Our friend Elaine sat with Sally during surgery even when it was rescheduled at the last minute from 11:30 to 7:30 in the morning. Later, she made two evenings worth of a spaghetti dinner for us. Pidge made chicken and rice and the Coles brought fish tacos for us. At first, I thought the latter wasn't going to be a good recovery meal, but it turned out to be delicious and just right for that night.

Lots of other people did little things once they heard I was sick. The phone calls, eMails, text messages, well, they won't soon be forgotten. I don't kid myself that the road to full recovery is going to be perfect. I have only just begun to test my limits, and I'm going to take it slowly. But, thanks to our friends and family it is off to a good start.

And I won't ever forget that first walk. In a way, I hope I have learned to appreciate each walk I take as a special gift in and of itself.

Walk on.

Saturday, July 7, 2012

Slowing Down for a Bit

A year ago this time I was running my last 20-miler as I prepared to take part in the 2011 San Francisco Marathon. Now I see the ads for this year's event and I know I'm not even close to being ready. I missed my long run today as I have missed all of the short runs, too, over the last couple of months. 

It's not choice, or heat, or lack of motivation. It's pretty nasty back pain that's taken me from health I take for granted to health I wish I had. Sleeping and sitting are just fine, but walking or standing--let alone running, cycling, or kicking a soccer ball--are out of the question. Actually, it's not really back pain any more, but radiating leg pain that's the most intense.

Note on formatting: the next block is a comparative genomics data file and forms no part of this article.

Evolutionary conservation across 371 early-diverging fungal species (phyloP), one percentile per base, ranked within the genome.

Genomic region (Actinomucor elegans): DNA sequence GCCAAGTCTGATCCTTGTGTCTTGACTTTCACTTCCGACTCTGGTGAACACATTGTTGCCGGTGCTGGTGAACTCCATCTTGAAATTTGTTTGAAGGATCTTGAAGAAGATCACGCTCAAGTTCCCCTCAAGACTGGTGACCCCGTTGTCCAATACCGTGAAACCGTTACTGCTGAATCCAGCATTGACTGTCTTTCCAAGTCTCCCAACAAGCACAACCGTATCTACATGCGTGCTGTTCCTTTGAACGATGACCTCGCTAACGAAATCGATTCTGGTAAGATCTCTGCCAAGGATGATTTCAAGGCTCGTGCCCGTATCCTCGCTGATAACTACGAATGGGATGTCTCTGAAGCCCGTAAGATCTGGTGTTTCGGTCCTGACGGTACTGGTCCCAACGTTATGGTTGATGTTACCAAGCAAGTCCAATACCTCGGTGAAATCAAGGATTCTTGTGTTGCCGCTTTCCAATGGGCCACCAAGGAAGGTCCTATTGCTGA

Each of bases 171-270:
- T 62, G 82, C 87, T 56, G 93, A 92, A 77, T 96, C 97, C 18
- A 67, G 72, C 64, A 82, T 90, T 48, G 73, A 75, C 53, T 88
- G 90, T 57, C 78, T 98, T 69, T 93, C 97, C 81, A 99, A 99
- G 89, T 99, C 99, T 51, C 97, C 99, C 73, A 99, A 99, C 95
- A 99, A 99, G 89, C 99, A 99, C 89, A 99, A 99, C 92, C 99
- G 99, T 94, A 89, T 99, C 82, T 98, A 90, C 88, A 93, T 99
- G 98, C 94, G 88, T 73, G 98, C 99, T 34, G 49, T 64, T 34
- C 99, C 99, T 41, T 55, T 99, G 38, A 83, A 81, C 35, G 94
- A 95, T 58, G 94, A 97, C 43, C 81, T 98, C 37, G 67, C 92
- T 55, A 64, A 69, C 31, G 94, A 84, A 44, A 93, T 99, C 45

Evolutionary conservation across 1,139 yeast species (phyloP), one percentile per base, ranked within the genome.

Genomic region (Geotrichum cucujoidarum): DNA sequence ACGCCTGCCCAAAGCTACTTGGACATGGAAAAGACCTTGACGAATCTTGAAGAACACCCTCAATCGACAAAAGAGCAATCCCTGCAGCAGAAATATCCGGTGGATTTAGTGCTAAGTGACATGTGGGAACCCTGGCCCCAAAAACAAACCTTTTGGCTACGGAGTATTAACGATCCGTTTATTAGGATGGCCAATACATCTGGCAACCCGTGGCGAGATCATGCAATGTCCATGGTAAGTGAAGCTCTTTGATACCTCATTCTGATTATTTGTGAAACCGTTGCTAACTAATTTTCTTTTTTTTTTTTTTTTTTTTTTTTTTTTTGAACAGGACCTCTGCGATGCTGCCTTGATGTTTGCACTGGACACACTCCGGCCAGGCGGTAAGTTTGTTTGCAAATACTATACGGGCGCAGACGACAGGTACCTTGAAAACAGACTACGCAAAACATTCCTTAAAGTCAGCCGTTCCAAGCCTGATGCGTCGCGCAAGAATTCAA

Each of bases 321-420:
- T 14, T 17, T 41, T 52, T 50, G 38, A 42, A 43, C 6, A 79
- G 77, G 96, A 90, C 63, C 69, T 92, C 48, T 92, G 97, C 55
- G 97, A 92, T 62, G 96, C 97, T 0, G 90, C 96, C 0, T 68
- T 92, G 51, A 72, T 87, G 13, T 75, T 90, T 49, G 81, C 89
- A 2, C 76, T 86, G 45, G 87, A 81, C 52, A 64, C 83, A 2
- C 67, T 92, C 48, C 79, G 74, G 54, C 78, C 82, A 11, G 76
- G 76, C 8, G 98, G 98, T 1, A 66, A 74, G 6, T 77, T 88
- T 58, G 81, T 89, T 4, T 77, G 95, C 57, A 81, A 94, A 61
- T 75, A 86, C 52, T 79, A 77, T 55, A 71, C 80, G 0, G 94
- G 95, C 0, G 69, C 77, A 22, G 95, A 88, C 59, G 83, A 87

Either the combination of physical therapy and steroids is going to work soon or it will be a quick surgery to correct a lower-back herniated disc. I'm anxious to reach that conclusion so I can get back to a life of activity, but I certainly have come to respect the challenges that people face as they age or become physically limited in other ways.

One thing that I have learned to become is more economical. I think more about what I'm going to do before I get up because I know I have a limited amount of time before the pain kicks in. I also appreciate the things more that are in range of easy reach. Conversely, the things that are not so easy to get to become less important to me. In the end, this kind of thinking might not be too bad a thing because it's resulting in some simplification in my life.

My love and affection for my Uncle Mike have increased, too, because he deals with pain like this, and far worse, constantly, yet he lives a dynamic, abundant, and kind life, a model not unlike the one my father set.

One conclusion, many handicapped parking spaces meet regulations, but don't necessarily make things easier. I got a temporary pass to use until this is over, but I have noticed the ramps aren't near the spaces and the spaces aren't necessarily near the doors. There's rarely a place to sit when you need it, and waiting for slow elevators is way tougher than I had ever realized it might be. I can work at my desk just fine, but I try to time my four-flight descent after work so I can avoid a "local" trip downstairs that stops on each floor. I'm not kidding. Yesterday, the power went out in my office and I had to walk the four flights. I made it with no problem, but I couldn't help wonder how anyone who was truly handicapped could get out of that building. 

I'm not complaining, though, because in my heart I understand that this is just a temporary setback that I will recover from. There is positive to come out of this in that I know I will have had a good reminder about appreciating what we can do with ourselves and our time.